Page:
Sunday, 24 April 2016

Church Fenton to York 23/04/16

16.6 miles, via Cawood, Kelfield, Stillingfleet, Naburn & Fulford.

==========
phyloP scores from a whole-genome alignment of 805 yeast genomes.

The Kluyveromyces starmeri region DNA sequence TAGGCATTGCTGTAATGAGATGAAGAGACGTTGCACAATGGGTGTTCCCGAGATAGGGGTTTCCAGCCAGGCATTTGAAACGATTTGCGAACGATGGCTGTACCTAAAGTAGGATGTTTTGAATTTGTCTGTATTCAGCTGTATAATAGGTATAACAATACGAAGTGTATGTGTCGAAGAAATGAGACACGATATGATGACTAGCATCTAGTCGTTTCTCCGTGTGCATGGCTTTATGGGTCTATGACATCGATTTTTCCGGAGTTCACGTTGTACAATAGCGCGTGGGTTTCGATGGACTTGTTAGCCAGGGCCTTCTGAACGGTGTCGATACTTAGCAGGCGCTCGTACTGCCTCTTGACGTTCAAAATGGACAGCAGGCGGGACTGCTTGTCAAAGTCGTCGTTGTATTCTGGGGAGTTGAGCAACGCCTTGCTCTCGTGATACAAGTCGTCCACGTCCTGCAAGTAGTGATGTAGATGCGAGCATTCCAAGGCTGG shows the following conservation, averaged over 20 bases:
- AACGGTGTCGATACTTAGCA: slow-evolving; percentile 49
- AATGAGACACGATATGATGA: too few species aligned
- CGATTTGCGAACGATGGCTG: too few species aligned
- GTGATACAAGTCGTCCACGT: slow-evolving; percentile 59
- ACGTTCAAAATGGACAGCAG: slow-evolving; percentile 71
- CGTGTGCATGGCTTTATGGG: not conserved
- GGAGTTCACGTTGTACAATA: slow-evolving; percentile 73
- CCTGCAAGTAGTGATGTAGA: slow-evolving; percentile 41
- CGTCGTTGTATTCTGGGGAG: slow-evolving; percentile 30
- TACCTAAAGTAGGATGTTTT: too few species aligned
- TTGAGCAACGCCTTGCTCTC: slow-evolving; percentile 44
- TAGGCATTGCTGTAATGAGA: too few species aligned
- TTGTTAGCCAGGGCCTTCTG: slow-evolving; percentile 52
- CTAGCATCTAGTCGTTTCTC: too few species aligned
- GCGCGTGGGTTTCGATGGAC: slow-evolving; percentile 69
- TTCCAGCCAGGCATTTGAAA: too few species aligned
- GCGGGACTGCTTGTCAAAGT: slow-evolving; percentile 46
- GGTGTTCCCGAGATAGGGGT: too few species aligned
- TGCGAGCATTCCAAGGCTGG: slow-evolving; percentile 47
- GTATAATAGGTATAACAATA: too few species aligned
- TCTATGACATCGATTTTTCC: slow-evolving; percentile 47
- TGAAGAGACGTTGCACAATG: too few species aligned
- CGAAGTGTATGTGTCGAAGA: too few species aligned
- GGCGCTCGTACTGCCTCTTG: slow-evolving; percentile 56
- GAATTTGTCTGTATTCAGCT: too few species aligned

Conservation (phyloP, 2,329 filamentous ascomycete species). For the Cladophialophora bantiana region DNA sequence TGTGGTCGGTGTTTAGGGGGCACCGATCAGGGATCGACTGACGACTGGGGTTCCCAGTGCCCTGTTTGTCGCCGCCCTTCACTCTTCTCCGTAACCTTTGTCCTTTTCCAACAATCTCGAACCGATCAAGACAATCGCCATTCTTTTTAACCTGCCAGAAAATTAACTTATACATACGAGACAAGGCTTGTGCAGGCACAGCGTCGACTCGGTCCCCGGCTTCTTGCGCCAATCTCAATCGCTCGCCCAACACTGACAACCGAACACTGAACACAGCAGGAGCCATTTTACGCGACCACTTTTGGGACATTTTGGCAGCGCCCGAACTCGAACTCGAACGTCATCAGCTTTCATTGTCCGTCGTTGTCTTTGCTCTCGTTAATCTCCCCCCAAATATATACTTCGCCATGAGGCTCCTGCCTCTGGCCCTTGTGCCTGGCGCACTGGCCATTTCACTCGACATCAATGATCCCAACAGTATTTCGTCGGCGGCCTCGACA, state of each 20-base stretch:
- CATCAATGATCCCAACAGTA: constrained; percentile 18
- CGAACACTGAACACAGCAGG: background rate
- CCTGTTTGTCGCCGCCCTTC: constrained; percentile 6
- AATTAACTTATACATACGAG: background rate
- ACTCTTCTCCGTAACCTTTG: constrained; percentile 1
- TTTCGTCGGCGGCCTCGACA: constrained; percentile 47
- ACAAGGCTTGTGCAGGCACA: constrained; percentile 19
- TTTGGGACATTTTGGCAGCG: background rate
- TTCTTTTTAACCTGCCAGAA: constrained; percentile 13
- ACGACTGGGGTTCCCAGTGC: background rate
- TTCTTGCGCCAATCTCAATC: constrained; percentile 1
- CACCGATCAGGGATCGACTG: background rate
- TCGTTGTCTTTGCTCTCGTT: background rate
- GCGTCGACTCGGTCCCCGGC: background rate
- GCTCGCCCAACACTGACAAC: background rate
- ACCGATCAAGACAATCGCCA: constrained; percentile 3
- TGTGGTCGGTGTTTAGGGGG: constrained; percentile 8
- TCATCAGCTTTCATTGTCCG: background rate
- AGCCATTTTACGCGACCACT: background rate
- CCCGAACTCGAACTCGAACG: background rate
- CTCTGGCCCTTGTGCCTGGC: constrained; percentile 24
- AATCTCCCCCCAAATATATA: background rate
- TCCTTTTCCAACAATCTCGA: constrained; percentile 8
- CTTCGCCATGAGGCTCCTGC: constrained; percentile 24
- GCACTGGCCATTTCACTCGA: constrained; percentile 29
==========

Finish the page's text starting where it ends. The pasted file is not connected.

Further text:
If you've decided to travel from Church Fenton station, you have to start when the two-hourly trains allow you to, so against all my normal walking instincts the day has to start by hopping off the 8.50am arrival, with the weather bringing on a bright Spring-like sky, but a fearsome wind coming on from the North-West, and the day has to start with some trainspotting before striking off along Station Road to the village centre. The road beyond the White Horse is wholly new territory, finally making an appearance after many comfortable days inside West Yorkshire, and my impression of the village holds steady, continuing to grow as a commuter settlement but still retaining a lot of rural charm, and populous enough to sustain two pubs, as the Fenton Flyer is met as Main Street starts to snake its way back into the countryside. Run out of footways as Busk lane turns to Brackenhill Lane, but for once we seem to have found a country lane that doesn't have a lot of traffic on it, and once beyond the turn to Biggin, you could kid yourself that you have this flatland lane to yourself, and attention can wander to the extensive site to the north that was once RAF Church Fenton, and has since become East Leeds airport, which seems like a rather overly ambitious title at the moment, but let's see where the economics take it, eh? Press on past Paradise Grange farm, and on to the long drag to Violet Hill farm, with only Paradise Wood and the passage of trains on the distant ECML for company, and this landscape illustrates well the difficulties of any walk from West Yorkshire to York, as your path of choice will be wholly determined by where you can cross the Ouse or the Wharfe. No train action at all to be seen once I get to the footbridge over the railway, and the farm track walking continues, onto and around Primrose Hill farm before hitting a brief field walk to meet the avenue of trees at the outer end of Fostergate Lane, which leads us purposefully over towards the village of Cawood, where contemporary development has grown around the peripheries but the centre still has the feel of a 19th century fishing village. The 19th century feeling extends to the roads, clearly inadequate for the B1223 and B1222, but it would be impossible to widen in any way, and the traffic directing measures on the 1872 swing bridge don't feel like they've been updated since its construction, and it's a wonderful moment of serendipity coming my way as I cross over the Ouse and meet a horse-drawn Gypsy caravan crossing to the south.